First at a restaurant and then repairing to our hotel, the voting for the awards took place. It was surprisingly contentious, taking four hours instead of the one hour I had over-optimistically imagined. When I had almost given up that we could agree on a grand prize winner, the other members fell into line and picked the one I wanted.

All that remained was the next night’s awards ceremony and dinner, which took place at a restaurant on the upper floor of a mall, with spectacular views of the city. Johnnie To, the prolific, internationally renowned Hong Kong filmmaker who specialized in gangster genre films of jaw-dropping visual panache (I am a huge fan), presided over the event as chairman of the Fresh Wave Short Film Festival, a job he had taken to encourage the next generation of filmmakers. In person, To is dapper, flamboyant, extroverted, generous, and quite a character. Larger than life, as the saying goes. After the awards had been handed out, a band took over the stage and did a medley of Cantonese pop songs. There was a mini-tribute to Leslie Cheung, the singer-actor who had taken his life on April 1, 2003, by jumping out of the Mandarin Oriental Hotel. (The previous day, which happened to be April 1, I went by that hotel and witnessed his fans gathering with bouquets of flowers, as they do every year on that day. The dreamboat-handsome Cheung, who had starred in a number of Wong Kar-wai’s films and was gay, seemed to have become the iconic embodiment of Hong Kong’s creative, outsider stylishness and suffering.)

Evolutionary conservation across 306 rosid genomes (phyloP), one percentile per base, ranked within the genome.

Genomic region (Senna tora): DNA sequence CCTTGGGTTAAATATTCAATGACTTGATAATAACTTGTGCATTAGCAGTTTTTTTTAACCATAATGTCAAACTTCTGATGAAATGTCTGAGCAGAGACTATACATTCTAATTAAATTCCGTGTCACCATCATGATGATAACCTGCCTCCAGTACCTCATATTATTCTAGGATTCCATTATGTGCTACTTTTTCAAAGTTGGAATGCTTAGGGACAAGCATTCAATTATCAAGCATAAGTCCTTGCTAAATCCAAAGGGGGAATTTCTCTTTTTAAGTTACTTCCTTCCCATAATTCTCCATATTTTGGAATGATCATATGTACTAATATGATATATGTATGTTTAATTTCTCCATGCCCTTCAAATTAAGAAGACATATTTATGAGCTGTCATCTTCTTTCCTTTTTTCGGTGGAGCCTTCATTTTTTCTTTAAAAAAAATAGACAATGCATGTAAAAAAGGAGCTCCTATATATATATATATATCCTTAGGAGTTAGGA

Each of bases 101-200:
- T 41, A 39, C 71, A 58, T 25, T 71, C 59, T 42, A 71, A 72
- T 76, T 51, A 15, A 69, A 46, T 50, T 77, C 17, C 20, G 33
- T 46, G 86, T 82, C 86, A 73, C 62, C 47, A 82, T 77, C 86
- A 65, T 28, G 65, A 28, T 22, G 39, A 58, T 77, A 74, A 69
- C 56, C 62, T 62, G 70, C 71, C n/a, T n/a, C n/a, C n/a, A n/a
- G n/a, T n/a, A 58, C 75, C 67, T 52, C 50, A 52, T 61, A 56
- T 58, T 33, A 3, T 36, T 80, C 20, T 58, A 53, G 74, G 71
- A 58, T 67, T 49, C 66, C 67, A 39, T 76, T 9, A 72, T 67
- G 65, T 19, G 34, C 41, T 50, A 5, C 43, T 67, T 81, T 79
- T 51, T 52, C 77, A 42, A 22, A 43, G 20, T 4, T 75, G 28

In the midst of the award night’s karaoke-like profusion of songs, two of the Fresh Wave festival organizers were called to the stage and sang what I was told was the anthem of the Umbrella Revolution, to the assembled crowd’s passionate enthusiasm. Then Johnnie To got up and belted out “My Way” in English, a bravura, hammy performance with its own innuendo of support for Hong Kong independence. Nothing could top that, but I myself was urged to take the stage, as the jury chairman who had come from afar. Not shy, I got up there and sang in the hammiest way “You’ll Never Walk Alone,” followed by a demanded encore, “My Funny Valentine.” Though in my youth I had had a good voice, and had sung in choirs, I was out of practice and could hear myself going sharp; I had to finesse the high note at the end of “You’ll Never Walk Alone” by shifting to a lower key. No matter: it was in the spirit of the evening and the room wildly applauded. As Samuel Johnson said about the dog who stands on his hind legs: he doesn’t do it well but you are surprised he does it at all.

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Phillip Lopate is director of Columbia University's nonfiction program, editor of The Art of the Personal Essay, and author of Against Joie de Vivre, Portrait of My Body, and To Show and to Tell, among other books.